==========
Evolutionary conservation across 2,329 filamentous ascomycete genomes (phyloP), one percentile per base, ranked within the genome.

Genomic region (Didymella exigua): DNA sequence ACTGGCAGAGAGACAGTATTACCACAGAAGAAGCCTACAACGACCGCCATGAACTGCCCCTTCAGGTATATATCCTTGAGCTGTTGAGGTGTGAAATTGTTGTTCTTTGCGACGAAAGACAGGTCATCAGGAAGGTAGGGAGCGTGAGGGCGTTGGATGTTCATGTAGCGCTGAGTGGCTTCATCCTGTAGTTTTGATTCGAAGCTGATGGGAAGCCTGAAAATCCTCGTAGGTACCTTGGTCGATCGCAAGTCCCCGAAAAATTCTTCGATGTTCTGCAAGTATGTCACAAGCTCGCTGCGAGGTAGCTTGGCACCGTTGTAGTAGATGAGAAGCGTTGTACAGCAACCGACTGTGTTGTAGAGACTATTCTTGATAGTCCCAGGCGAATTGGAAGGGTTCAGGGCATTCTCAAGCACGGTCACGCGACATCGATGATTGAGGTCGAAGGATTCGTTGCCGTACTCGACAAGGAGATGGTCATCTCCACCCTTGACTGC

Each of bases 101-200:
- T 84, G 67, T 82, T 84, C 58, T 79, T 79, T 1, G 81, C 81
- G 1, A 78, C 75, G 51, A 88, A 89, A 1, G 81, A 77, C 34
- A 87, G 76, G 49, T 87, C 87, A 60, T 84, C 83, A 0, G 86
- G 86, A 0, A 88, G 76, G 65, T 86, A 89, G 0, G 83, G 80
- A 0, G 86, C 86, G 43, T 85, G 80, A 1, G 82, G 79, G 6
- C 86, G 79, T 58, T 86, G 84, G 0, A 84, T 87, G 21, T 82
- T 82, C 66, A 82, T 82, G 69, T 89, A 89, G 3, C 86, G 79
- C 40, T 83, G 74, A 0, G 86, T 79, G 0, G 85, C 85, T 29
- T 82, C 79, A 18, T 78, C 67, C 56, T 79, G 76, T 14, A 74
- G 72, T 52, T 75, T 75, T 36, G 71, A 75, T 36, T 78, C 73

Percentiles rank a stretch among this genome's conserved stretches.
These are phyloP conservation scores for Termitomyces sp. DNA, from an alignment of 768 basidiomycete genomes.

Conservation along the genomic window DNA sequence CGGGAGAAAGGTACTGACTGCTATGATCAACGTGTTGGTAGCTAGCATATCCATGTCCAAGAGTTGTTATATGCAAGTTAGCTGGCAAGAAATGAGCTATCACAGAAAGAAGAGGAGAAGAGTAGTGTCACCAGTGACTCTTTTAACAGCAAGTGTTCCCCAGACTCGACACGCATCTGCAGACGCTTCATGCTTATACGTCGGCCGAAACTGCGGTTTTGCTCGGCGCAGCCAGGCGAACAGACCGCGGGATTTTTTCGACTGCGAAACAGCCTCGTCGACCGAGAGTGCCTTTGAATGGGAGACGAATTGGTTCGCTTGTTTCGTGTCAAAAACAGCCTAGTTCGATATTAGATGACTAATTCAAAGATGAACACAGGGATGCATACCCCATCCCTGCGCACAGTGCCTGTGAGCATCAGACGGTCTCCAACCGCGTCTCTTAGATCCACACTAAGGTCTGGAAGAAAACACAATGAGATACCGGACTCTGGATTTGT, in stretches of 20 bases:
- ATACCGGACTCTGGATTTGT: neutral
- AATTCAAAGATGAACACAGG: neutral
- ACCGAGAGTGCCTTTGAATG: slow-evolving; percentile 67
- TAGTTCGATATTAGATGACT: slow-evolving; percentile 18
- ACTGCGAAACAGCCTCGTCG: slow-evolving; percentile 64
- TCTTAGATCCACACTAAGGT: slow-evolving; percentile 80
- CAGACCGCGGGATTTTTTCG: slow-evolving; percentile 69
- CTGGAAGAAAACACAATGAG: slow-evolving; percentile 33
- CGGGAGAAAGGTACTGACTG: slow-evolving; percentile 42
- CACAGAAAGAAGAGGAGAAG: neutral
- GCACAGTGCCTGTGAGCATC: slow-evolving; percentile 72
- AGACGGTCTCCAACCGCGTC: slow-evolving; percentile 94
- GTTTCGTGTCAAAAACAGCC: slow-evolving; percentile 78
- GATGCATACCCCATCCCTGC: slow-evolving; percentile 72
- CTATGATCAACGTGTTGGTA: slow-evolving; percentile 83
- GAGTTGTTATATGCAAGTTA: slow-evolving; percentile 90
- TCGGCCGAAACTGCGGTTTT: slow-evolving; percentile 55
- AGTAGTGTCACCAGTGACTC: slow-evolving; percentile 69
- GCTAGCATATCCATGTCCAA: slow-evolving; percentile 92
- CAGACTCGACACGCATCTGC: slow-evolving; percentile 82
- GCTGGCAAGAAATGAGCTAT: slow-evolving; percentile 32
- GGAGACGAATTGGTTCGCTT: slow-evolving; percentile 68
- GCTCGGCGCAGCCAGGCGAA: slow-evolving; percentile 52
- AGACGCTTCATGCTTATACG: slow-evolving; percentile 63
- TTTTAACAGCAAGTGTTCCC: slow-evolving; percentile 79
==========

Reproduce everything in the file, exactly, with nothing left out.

Evolutionary conservation across 2,329 filamentous ascomycete genomes (phyloP), one percentile per base, ranked within the genome.

Genomic region (Didymella exigua): DNA sequence ACTGGCAGAGAGACAGTATTACCACAGAAGAAGCCTACAACGACCGCCATGAACTGCCCCTTCAGGTATATATCCTTGAGCTGTTGAGGTGTGAAATTGTTGTTCTTTGCGACGAAAGACAGGTCATCAGGAAGGTAGGGAGCGTGAGGGCGTTGGATGTTCATGTAGCGCTGAGTGGCTTCATCCTGTAGTTTTGATTCGAAGCTGATGGGAAGCCTGAAAATCCTCGTAGGTACCTTGGTCGATCGCAAGTCCCCGAAAAATTCTTCGATGTTCTGCAAGTATGTCACAAGCTCGCTGCGAGGTAGCTTGGCACCGTTGTAGTAGATGAGAAGCGTTGTACAGCAACCGACTGTGTTGTAGAGACTATTCTTGATAGTCCCAGGCGAATTGGAAGGGTTCAGGGCATTCTCAAGCACGGTCACGCGACATCGATGATTGAGGTCGAAGGATTCGTTGCCGTACTCGACAAGGAGATGGTCATCTCCACCCTTGACTGC

Each of bases 101-200:
- T 84, G 67, T 82, T 84, C 58, T 79, T 79, T 1, G 81, C 81
- G 1, A 78, C 75, G 51, A 88, A 89, A 1, G 81, A 77, C 34
- A 87, G 76, G 49, T 87, C 87, A 60, T 84, C 83, A 0, G 86
- G 86, A 0, A 88, G 76, G 65, T 86, A 89, G 0, G 83, G 80
- A 0, G 86, C 86, G 43, T 85, G 80, A 1, G 82, G 79, G 6
- C 86, G 79, T 58, T 86, G 84, G 0, A 84, T 87, G 21, T 82
- T 82, C 66, A 82, T 82, G 69, T 89, A 89, G 3, C 86, G 79
- C 40, T 83, G 74, A 0, G 86, T 79, G 0, G 85, C 85, T 29
- T 82, C 79, A 18, T 78, C 67, C 56, T 79, G 76, T 14, A 74
- G 72, T 52, T 75, T 75, T 36, G 71, A 75, T 36, T 78, C 73

Percentiles rank a stretch among this genome's conserved stretches.
These are phyloP conservation scores for Termitomyces sp. DNA, from an alignment of 768 basidiomycete genomes.

Conservation along the genomic window DNA sequence CGGGAGAAAGGTACTGACTGCTATGATCAACGTGTTGGTAGCTAGCATATCCATGTCCAAGAGTTGTTATATGCAAGTTAGCTGGCAAGAAATGAGCTATCACAGAAAGAAGAGGAGAAGAGTAGTGTCACCAGTGACTCTTTTAACAGCAAGTGTTCCCCAGACTCGACACGCATCTGCAGACGCTTCATGCTTATACGTCGGCCGAAACTGCGGTTTTGCTCGGCGCAGCCAGGCGAACAGACCGCGGGATTTTTTCGACTGCGAAACAGCCTCGTCGACCGAGAGTGCCTTTGAATGGGAGACGAATTGGTTCGCTTGTTTCGTGTCAAAAACAGCCTAGTTCGATATTAGATGACTAATTCAAAGATGAACACAGGGATGCATACCCCATCCCTGCGCACAGTGCCTGTGAGCATCAGACGGTCTCCAACCGCGTCTCTTAGATCCACACTAAGGTCTGGAAGAAAACACAATGAGATACCGGACTCTGGATTTGT, in stretches of 20 bases:
- ATACCGGACTCTGGATTTGT: neutral
- AATTCAAAGATGAACACAGG: neutral
- ACCGAGAGTGCCTTTGAATG: slow-evolving; percentile 67
- TAGTTCGATATTAGATGACT: slow-evolving; percentile 18
- ACTGCGAAACAGCCTCGTCG: slow-evolving; percentile 64
- TCTTAGATCCACACTAAGGT: slow-evolving; percentile 80
- CAGACCGCGGGATTTTTTCG: slow-evolving; percentile 69
- CTGGAAGAAAACACAATGAG: slow-evolving; percentile 33
- CGGGAGAAAGGTACTGACTG: slow-evolving; percentile 42
- CACAGAAAGAAGAGGAGAAG: neutral
- GCACAGTGCCTGTGAGCATC: slow-evolving; percentile 72
- AGACGGTCTCCAACCGCGTC: slow-evolving; percentile 94
- GTTTCGTGTCAAAAACAGCC: slow-evolving; percentile 78
- GATGCATACCCCATCCCTGC: slow-evolving; percentile 72
- CTATGATCAACGTGTTGGTA: slow-evolving; percentile 83
- GAGTTGTTATATGCAAGTTA: slow-evolving; percentile 90
- TCGGCCGAAACTGCGGTTTT: slow-evolving; percentile 55
- AGTAGTGTCACCAGTGACTC: slow-evolving; percentile 69
- GCTAGCATATCCATGTCCAA: slow-evolving; percentile 92
- CAGACTCGACACGCATCTGC: slow-evolving; percentile 82
- GCTGGCAAGAAATGAGCTAT: slow-evolving; percentile 32
- GGAGACGAATTGGTTCGCTT: slow-evolving; percentile 68
- GCTCGGCGCAGCCAGGCGAA: slow-evolving; percentile 52
- AGACGCTTCATGCTTATACG: slow-evolving; percentile 63
- TTTTAACAGCAAGTGTTCCC: slow-evolving; percentile 79